Designing efficient nanoscale biosensors is currently an active field of research in nanophotonics. Several criteria such as cheapness of fabrication, miniaturization and high sensitivity are strongly desirable. However, meeting all these criteria at the same time is challenging. In this problematic, optical based biosensors, consisting in plasmonic nano-resonators, sound very promising. Plasmonic waves can manifest when the electrons of a metal are collectively excited by light, and the exploitation of their peculiar optical properties (such as light confinement, light focusing) are the subject of intense research. A single nanocube of a few tens of nanometers on a dielectric film deposited on a thin metal layer is a perfect illustration of a typical plasmonic resonant structure. The latter exhibits, in particular, a special kind of plasmonic wave called a gap plasmon (existing in a metal-dielectric-metal gap). As such, this simple device acts as a powerful individual gap plasmon resonator. It has in particular proved to have a high and easy measurable optical sensitivity to any environment change. This makes this device a very good candidate to be exploited as an elementary brick in patches to design an efficient biosensor (see illustration in Figure 1). To achieve this objective, it is thus of high importance to be able to characterize the optical response of single and multiple such resonators. Moreover, due to their high sensitivity, it is in particular essential to study the influence of any environment or geometrical change. In addition, the (possibly costly and difficult) use of direct experiments to address this problem, numerical methods are of high importance and provide essential support in this characterization step. Providing accurate and efficient numerical simulations in this context is highly challenging and requires robust discretization strategies and algorithms. In this context, the general objective of the internship project is to numerically study the sensitivity of the optical response of a given Gap Plasmon Resonator (GPR) to e.g. variation of optical indices and geometrical parameters (metal layer width, spacer size, cubes sizes, rounding of the corners of the cubes, etc.). 

Figure 1: Gap-plasmon resonators constituted of silver nanocubes spread on a spacer deposited on a gold metallic surface [3]. Such structures are very efficient at concentrating and absorbing the incident light.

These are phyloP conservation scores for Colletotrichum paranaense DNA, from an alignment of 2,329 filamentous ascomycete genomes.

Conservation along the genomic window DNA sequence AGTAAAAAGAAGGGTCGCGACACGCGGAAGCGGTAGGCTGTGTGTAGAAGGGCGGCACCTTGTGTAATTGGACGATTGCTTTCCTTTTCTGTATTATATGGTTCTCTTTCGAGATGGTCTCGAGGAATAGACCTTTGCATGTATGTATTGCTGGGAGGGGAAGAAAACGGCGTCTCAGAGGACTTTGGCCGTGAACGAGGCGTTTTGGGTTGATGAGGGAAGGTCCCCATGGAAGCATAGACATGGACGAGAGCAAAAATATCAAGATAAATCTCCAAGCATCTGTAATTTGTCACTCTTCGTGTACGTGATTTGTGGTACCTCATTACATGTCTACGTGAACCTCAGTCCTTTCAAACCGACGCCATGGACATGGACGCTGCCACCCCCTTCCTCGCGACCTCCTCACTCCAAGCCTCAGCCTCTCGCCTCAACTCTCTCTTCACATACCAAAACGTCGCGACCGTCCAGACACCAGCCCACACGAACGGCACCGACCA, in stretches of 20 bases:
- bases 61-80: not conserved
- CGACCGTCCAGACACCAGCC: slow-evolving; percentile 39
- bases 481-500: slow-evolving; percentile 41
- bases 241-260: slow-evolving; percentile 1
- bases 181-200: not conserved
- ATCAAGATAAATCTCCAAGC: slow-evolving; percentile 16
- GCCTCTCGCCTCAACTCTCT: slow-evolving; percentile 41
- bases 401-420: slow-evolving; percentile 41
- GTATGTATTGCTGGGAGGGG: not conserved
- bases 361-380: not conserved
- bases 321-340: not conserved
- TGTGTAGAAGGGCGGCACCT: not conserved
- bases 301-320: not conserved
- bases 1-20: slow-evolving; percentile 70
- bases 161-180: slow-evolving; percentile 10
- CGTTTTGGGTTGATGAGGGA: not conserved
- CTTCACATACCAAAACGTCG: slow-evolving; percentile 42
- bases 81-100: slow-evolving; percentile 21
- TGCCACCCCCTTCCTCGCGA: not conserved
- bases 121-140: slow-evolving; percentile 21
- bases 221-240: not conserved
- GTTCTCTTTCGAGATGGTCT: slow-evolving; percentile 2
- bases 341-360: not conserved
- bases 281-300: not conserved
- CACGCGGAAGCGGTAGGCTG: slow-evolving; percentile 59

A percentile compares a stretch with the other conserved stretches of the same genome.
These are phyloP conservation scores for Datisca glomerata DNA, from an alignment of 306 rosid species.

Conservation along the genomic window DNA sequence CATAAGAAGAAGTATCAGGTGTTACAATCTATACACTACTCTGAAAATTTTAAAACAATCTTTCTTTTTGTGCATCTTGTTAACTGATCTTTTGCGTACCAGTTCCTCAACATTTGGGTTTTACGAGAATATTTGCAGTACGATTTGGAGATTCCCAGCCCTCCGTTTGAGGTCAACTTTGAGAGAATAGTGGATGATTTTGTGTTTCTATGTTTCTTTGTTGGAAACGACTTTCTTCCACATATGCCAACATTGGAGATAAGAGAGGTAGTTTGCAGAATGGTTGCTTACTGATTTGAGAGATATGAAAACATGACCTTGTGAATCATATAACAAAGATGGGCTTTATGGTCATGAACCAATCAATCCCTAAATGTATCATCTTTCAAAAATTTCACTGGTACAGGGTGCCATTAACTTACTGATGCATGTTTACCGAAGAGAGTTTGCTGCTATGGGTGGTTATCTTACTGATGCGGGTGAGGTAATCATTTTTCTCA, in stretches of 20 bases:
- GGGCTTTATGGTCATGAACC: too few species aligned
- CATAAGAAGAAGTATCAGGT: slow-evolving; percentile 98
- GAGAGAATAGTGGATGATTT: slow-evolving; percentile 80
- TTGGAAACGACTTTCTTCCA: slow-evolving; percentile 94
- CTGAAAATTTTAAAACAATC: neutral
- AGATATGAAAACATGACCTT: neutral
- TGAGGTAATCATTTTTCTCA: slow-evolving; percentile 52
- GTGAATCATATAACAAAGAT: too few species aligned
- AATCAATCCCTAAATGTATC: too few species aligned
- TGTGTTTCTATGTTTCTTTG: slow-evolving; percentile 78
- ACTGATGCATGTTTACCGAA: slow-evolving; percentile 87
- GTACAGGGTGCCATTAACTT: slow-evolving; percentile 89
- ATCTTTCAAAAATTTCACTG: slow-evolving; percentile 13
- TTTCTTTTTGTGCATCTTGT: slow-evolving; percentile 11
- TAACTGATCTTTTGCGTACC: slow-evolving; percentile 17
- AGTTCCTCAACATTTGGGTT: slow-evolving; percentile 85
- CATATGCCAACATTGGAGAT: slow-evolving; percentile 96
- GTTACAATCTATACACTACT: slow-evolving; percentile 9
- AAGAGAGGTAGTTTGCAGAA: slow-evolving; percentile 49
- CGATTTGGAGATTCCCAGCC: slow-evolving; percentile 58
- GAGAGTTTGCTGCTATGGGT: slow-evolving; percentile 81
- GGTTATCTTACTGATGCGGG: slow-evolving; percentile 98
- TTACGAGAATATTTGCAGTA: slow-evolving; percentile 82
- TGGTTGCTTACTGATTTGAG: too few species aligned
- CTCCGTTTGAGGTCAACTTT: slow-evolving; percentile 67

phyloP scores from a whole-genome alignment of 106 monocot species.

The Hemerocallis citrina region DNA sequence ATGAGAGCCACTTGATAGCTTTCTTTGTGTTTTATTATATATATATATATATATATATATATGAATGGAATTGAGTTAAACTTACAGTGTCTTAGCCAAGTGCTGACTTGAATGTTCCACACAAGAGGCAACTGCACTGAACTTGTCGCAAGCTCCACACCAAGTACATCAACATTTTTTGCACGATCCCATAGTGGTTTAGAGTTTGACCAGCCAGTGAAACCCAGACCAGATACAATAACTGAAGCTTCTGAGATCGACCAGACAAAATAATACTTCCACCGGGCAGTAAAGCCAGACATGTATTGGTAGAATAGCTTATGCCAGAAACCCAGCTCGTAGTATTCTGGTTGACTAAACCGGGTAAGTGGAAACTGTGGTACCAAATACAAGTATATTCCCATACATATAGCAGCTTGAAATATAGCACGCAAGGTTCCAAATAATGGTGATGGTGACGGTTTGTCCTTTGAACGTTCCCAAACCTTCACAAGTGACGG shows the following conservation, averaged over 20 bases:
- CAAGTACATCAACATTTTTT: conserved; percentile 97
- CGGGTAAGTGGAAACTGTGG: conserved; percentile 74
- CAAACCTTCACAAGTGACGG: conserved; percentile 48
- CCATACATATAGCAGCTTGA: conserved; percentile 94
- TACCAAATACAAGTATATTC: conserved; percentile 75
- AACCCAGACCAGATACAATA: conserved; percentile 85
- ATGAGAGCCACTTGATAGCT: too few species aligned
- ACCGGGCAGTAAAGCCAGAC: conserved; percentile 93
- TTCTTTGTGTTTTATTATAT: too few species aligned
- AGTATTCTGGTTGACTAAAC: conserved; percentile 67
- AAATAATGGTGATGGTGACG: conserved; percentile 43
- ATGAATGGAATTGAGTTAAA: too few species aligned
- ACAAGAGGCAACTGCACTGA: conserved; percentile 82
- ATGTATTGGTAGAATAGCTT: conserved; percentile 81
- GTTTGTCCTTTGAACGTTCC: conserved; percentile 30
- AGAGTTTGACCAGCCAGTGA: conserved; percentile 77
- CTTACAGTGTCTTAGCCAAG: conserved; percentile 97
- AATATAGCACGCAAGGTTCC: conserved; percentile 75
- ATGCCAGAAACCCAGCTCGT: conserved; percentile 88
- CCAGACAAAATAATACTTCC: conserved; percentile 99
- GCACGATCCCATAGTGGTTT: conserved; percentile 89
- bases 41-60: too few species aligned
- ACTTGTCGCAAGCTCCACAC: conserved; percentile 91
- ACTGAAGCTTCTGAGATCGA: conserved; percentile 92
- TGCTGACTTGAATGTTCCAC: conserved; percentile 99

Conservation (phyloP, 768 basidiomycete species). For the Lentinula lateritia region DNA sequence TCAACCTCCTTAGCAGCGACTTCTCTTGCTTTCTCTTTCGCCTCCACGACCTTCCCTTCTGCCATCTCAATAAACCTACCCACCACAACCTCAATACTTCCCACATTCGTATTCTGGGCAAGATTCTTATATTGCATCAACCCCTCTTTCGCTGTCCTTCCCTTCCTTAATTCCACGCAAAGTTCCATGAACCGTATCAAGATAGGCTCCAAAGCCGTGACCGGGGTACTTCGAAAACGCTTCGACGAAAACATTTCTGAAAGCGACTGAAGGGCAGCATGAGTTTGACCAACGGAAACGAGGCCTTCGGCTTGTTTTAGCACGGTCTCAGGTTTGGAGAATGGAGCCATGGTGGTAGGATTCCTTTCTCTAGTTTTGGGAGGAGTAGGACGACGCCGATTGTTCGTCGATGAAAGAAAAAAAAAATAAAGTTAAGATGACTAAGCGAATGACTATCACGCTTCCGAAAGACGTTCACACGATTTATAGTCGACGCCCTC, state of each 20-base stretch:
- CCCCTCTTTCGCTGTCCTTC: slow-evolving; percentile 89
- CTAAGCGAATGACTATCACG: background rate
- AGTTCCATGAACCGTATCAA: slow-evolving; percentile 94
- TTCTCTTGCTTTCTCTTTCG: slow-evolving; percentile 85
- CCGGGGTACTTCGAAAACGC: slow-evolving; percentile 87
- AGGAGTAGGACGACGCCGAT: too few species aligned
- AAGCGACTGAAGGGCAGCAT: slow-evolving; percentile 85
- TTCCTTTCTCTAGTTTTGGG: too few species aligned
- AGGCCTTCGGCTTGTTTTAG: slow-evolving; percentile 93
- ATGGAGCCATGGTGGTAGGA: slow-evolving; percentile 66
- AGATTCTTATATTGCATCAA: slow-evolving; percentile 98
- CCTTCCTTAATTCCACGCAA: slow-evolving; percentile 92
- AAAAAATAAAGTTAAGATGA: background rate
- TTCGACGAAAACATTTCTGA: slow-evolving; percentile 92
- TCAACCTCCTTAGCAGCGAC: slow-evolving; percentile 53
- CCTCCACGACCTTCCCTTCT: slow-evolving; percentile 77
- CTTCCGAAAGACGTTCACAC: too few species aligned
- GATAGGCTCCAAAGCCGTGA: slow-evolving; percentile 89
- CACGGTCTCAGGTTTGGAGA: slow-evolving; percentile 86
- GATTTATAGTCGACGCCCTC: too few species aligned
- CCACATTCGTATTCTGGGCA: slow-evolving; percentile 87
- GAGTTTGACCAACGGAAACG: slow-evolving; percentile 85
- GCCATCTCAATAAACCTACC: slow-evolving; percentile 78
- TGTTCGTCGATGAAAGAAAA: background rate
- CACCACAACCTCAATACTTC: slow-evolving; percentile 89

[1] Elsawy, M. M., Gourdin, A., Binois, M., Duvigneau, R., Felbacq, D., Khadir, S., P. Genevet, Lanteri, S. Multiobjective statistical learning optimization of RGB metalens. ACS Photonics, 8(8), 2498-2508 (2021)

[2] M.R. Elsawy, M. Binois, R. Duvigneau, S. Lanteri and P. Genevet. Optimization of metasurfaces under geometrical uncertainty using statistical learning. Optics Express, Vol. 29, pp. 29887-29898 (2021)

[3] Moreau, C. Ciraci, J. Mock et al. Controlled-reflectance surfaces with film-coupled colloidal nanoantennas. Nature, vol. 492, no 7427, p. 86-89 (2012)

We are pleased to announce that the internship comes with the potential for continued research at the Ph.D. level, made possible by the funding secured within the framework of the ANR SWAG-P project.

Main activities

To achieve this goal, Uncertainty Quantification (UQ) from the perspective of robust optimization techniques will be used,by building on the pre-existing Bayesian optimization tools implemented in the DIOGENeS software tool. Several steps are envisaged, which may depend on the precise background of the candidate. She/He will first have to become familiar with the global physical context of the project: classical optics, nanoplasmonics and gap plasmons resonators. He/She will also have to acquire the necessary basic knowledge of numerical methodologies and discretization strategies used to address optical simulation in the framework of the DIOGENeS software tool. This mandatory step will then allow the candidate to get into and correctly use this software tool. To put this into practice, several direct simulations of settings related to the project will be carried out. Finally, the candidate will get into sensitivity analysis technique from the perspective of robust optimizations (see e.g. [1], [2]), and study some specific GPR configurations.


Technical skills and level required :

  • Master or engineering degree in numerical mathematics or scientific computing 
  • Sound knowledge of numerical analysis for PDEs
  • Basic knowledge of physiscs of electromagnetic wave propagation 

Software development skills : Python and Fortran 2003

Relational skills : team worker (verbal communication, active listening, motivation and commitment)

Other valued appreciated : good level of spoken and written english

Benefits package

  • Subsidized meals
  • Partial reimbursement of public transport costs
  • Leave: 7 weeks of annual leave + 10 extra days off due to RTT (statutory reduction in working hours) + possibility of exceptional leave (sick children, moving home, etc.)
  • Possibility of teleworking and flexible organization of working hours
  • Professional equipment available (videoconferencing, loan of computer equipment, etc.)
  • Social, cultural and sports events and activities
  • Access to vocational training
  • Contribution to mutual insurance (subject to conditions)